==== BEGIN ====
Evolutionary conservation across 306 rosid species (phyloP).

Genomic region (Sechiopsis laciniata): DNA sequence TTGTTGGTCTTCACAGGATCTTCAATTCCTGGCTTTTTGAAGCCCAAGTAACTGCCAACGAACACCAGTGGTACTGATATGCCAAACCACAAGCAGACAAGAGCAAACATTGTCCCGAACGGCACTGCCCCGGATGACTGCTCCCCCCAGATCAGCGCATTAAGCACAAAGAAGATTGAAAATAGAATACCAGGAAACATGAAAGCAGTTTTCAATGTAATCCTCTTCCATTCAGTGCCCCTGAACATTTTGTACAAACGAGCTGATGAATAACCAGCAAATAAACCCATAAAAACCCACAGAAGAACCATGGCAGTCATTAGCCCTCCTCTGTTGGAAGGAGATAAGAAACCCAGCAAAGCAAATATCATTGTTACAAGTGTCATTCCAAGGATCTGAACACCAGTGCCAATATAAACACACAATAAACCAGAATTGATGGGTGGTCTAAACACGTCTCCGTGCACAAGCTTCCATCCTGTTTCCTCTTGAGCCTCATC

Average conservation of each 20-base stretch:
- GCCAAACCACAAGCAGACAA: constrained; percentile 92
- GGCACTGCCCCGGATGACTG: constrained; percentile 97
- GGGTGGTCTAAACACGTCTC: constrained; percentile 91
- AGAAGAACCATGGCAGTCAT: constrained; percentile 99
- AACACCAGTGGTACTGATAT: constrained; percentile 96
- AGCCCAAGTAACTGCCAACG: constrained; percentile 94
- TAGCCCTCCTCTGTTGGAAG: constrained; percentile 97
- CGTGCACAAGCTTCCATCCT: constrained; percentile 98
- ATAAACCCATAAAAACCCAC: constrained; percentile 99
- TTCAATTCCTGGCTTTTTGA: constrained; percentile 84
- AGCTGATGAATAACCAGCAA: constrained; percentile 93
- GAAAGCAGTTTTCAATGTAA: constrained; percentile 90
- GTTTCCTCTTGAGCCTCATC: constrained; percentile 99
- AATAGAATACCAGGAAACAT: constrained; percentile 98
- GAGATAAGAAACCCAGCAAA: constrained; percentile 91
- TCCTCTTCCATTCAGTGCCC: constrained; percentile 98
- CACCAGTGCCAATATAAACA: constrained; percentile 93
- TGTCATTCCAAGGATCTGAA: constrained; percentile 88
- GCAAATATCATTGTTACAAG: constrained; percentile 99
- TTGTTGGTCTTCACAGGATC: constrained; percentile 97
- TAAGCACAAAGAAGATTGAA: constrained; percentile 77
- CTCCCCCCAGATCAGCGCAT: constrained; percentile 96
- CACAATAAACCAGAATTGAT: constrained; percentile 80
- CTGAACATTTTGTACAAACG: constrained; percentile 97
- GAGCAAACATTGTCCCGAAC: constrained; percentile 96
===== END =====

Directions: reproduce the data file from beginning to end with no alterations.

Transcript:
Evolutionary conservation across 306 rosid species (phyloP).

Genomic region (Sechiopsis laciniata): DNA sequence TTGTTGGTCTTCACAGGATCTTCAATTCCTGGCTTTTTGAAGCCCAAGTAACTGCCAACGAACACCAGTGGTACTGATATGCCAAACCACAAGCAGACAAGAGCAAACATTGTCCCGAACGGCACTGCCCCGGATGACTGCTCCCCCCAGATCAGCGCATTAAGCACAAAGAAGATTGAAAATAGAATACCAGGAAACATGAAAGCAGTTTTCAATGTAATCCTCTTCCATTCAGTGCCCCTGAACATTTTGTACAAACGAGCTGATGAATAACCAGCAAATAAACCCATAAAAACCCACAGAAGAACCATGGCAGTCATTAGCCCTCCTCTGTTGGAAGGAGATAAGAAACCCAGCAAAGCAAATATCATTGTTACAAGTGTCATTCCAAGGATCTGAACACCAGTGCCAATATAAACACACAATAAACCAGAATTGATGGGTGGTCTAAACACGTCTCCGTGCACAAGCTTCCATCCTGTTTCCTCTTGAGCCTCATC

Average conservation of each 20-base stretch:
- GCCAAACCACAAGCAGACAA: constrained; percentile 92
- GGCACTGCCCCGGATGACTG: constrained; percentile 97
- GGGTGGTCTAAACACGTCTC: constrained; percentile 91
- AGAAGAACCATGGCAGTCAT: constrained; percentile 99
- AACACCAGTGGTACTGATAT: constrained; percentile 96
- AGCCCAAGTAACTGCCAACG: constrained; percentile 94
- TAGCCCTCCTCTGTTGGAAG: constrained; percentile 97
- CGTGCACAAGCTTCCATCCT: constrained; percentile 98
- ATAAACCCATAAAAACCCAC: constrained; percentile 99
- TTCAATTCCTGGCTTTTTGA: constrained; percentile 84
- AGCTGATGAATAACCAGCAA: constrained; percentile 93
- GAAAGCAGTTTTCAATGTAA: constrained; percentile 90
- GTTTCCTCTTGAGCCTCATC: constrained; percentile 99
- AATAGAATACCAGGAAACAT: constrained; percentile 98
- GAGATAAGAAACCCAGCAAA: constrained; percentile 91
- TCCTCTTCCATTCAGTGCCC: constrained; percentile 98
- CACCAGTGCCAATATAAACA: constrained; percentile 93
- TGTCATTCCAAGGATCTGAA: constrained; percentile 88
- GCAAATATCATTGTTACAAG: constrained; percentile 99
- TTGTTGGTCTTCACAGGATC: constrained; percentile 97
- TAAGCACAAAGAAGATTGAA: constrained; percentile 77
- CTCCCCCCAGATCAGCGCAT: constrained; percentile 96
- CACAATAAACCAGAATTGAT: constrained; percentile 80
- CTGAACATTTTGTACAAACG: constrained; percentile 97
- GAGCAAACATTGTCCCGAAC: constrained; percentile 96